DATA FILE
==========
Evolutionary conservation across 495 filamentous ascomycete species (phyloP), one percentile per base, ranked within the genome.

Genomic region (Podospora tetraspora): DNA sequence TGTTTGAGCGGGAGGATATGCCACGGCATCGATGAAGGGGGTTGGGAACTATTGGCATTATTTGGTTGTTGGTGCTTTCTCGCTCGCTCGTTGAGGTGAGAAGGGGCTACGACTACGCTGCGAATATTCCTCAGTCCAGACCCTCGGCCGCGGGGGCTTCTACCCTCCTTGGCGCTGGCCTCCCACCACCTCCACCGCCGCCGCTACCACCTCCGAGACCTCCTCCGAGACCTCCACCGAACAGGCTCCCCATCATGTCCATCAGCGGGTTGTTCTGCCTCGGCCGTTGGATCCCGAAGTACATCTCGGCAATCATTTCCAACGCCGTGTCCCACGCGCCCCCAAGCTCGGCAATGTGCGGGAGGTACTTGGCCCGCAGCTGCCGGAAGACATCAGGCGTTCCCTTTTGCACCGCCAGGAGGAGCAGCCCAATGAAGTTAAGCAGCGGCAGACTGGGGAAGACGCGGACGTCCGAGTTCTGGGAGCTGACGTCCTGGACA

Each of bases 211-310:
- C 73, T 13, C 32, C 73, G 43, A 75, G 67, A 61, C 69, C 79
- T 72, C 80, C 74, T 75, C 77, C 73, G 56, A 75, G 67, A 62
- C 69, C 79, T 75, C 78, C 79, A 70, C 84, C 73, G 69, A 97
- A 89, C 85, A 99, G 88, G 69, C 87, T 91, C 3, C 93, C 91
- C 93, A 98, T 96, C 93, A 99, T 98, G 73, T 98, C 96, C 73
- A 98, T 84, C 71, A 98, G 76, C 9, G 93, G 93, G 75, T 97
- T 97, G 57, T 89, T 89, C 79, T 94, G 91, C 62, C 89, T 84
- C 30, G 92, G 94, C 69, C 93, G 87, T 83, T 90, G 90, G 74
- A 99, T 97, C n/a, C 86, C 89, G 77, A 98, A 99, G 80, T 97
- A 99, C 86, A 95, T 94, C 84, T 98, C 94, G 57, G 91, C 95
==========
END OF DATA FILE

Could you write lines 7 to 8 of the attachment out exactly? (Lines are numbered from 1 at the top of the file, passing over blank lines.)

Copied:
- A 89, C 85, A 99, G 88, G 69, C 87, T 91, C 3, C 93, C 91
- C 93, A 98, T 96, C 93, A 99, T 98, G 73, T 98, C 96, C 73